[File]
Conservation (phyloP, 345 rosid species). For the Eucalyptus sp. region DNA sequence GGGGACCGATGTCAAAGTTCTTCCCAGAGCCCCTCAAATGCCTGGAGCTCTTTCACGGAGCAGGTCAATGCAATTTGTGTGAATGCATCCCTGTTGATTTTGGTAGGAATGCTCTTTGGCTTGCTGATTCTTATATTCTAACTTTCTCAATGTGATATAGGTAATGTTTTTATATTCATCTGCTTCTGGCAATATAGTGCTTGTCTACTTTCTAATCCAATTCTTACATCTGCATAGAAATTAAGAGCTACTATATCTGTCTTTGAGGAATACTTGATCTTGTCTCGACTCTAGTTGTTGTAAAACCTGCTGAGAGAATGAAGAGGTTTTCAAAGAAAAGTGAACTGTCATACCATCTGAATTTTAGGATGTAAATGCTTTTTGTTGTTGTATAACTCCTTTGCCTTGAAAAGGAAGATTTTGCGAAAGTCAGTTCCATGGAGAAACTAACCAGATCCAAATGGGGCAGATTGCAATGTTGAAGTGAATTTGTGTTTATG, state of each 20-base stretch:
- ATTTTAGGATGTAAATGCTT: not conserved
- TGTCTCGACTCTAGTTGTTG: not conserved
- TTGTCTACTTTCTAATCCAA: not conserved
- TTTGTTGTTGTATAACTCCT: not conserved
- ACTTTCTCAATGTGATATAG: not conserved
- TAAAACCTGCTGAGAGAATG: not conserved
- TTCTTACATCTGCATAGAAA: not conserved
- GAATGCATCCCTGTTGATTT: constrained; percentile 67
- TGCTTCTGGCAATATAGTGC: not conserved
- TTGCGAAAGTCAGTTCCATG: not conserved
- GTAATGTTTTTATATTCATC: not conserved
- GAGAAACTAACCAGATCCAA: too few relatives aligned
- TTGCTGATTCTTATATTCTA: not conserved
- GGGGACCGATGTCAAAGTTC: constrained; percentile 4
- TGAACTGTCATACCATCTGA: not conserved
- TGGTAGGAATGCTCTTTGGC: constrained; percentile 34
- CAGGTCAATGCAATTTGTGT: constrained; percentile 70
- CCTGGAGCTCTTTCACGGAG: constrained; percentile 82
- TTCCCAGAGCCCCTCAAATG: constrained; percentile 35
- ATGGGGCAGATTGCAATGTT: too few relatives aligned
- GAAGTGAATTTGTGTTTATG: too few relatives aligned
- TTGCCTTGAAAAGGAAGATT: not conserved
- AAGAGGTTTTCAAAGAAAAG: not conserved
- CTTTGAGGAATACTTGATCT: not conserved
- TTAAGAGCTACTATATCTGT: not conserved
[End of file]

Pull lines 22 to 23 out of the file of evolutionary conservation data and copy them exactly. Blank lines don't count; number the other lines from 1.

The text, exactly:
- GAAGTGAATTTGTGTTTATG: too few relatives aligned
- TTGCCTTGAAAAGGAAGATT: not conserved